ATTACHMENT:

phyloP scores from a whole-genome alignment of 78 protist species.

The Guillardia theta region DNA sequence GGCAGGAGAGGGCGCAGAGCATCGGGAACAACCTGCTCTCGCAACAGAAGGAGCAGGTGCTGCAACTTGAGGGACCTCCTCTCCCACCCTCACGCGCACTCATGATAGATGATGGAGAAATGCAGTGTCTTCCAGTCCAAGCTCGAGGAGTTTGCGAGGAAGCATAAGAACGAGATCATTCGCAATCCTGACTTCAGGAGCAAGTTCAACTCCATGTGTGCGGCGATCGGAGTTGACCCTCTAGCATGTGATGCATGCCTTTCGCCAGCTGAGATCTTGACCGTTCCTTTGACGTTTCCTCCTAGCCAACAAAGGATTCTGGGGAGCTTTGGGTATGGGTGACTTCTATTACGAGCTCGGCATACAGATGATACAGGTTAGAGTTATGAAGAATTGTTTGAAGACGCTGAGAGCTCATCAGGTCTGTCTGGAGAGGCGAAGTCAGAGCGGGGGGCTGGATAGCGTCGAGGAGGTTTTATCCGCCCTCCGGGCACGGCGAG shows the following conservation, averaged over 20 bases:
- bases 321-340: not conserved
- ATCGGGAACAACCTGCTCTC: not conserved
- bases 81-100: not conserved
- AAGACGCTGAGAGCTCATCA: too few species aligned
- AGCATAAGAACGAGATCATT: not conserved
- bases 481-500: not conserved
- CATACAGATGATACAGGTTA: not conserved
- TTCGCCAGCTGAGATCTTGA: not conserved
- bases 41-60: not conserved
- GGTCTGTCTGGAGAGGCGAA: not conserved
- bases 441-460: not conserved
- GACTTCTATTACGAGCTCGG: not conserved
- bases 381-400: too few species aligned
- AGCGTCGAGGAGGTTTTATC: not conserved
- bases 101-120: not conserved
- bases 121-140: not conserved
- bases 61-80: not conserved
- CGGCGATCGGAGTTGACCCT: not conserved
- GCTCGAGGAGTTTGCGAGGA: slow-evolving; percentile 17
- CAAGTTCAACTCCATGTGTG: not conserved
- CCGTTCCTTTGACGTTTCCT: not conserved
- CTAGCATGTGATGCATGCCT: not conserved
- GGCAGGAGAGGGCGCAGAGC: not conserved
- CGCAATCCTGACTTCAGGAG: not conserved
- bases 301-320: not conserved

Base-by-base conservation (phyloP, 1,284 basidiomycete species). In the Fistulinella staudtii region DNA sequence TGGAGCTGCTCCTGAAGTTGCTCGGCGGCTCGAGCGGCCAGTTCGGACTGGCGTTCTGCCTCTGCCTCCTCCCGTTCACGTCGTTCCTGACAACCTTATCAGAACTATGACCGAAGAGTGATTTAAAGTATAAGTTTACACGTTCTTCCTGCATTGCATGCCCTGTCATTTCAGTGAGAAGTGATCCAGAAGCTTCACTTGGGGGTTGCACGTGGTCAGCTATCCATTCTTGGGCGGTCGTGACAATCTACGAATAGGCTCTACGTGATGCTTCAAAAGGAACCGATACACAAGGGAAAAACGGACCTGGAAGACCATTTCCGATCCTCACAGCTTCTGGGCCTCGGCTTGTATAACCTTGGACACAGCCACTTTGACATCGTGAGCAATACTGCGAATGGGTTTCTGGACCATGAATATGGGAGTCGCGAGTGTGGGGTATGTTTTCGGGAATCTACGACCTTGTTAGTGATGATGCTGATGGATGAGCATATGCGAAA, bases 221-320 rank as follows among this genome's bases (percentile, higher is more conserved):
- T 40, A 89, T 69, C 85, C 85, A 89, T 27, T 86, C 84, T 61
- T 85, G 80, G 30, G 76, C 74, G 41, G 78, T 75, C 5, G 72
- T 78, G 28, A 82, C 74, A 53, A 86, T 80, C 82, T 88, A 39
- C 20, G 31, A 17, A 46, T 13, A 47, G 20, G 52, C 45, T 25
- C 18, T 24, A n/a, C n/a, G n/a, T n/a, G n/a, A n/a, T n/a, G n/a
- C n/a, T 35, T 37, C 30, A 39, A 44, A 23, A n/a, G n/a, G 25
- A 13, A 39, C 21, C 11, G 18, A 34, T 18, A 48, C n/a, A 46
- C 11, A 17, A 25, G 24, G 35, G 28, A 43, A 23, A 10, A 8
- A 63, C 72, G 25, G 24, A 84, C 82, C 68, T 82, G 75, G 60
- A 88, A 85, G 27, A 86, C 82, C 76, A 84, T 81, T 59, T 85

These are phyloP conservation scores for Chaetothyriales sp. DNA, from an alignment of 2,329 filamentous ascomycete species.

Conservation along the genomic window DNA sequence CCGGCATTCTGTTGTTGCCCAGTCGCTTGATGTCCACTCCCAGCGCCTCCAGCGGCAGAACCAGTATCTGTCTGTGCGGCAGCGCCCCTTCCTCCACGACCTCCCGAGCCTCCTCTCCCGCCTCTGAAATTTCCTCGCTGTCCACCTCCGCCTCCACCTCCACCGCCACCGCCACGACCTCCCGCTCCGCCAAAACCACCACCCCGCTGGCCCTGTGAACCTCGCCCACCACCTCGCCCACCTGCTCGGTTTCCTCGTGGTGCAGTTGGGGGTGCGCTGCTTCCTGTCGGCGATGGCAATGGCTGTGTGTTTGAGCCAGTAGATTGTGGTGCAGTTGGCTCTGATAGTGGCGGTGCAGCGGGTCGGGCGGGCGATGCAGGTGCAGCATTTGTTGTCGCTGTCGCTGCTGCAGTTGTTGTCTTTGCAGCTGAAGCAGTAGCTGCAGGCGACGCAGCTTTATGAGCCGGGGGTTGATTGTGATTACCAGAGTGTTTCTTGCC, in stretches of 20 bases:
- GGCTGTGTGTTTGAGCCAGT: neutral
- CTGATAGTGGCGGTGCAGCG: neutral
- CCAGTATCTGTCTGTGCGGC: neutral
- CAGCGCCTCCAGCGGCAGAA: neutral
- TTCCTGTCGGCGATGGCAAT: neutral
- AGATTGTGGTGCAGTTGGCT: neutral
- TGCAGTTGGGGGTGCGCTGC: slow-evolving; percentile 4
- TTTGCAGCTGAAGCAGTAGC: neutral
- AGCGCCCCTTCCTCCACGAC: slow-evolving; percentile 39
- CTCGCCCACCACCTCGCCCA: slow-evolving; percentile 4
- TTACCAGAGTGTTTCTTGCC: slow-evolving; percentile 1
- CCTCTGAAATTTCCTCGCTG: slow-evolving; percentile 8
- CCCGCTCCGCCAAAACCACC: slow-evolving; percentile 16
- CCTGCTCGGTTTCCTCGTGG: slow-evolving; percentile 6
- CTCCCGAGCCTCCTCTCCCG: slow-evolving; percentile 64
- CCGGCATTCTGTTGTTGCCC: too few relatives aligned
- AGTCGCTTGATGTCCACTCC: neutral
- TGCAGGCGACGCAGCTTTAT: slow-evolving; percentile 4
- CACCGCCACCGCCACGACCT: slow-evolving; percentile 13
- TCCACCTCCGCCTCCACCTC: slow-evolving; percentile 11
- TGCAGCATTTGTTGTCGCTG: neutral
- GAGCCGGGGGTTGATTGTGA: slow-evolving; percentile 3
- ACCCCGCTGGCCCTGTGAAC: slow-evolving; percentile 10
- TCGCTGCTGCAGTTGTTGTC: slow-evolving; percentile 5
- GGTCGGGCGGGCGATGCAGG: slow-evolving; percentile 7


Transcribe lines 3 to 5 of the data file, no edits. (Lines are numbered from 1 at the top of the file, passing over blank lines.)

- bases 321-340: not conserved
- ATCGGGAACAACCTGCTCTC: not conserved
- bases 81-100: not conserved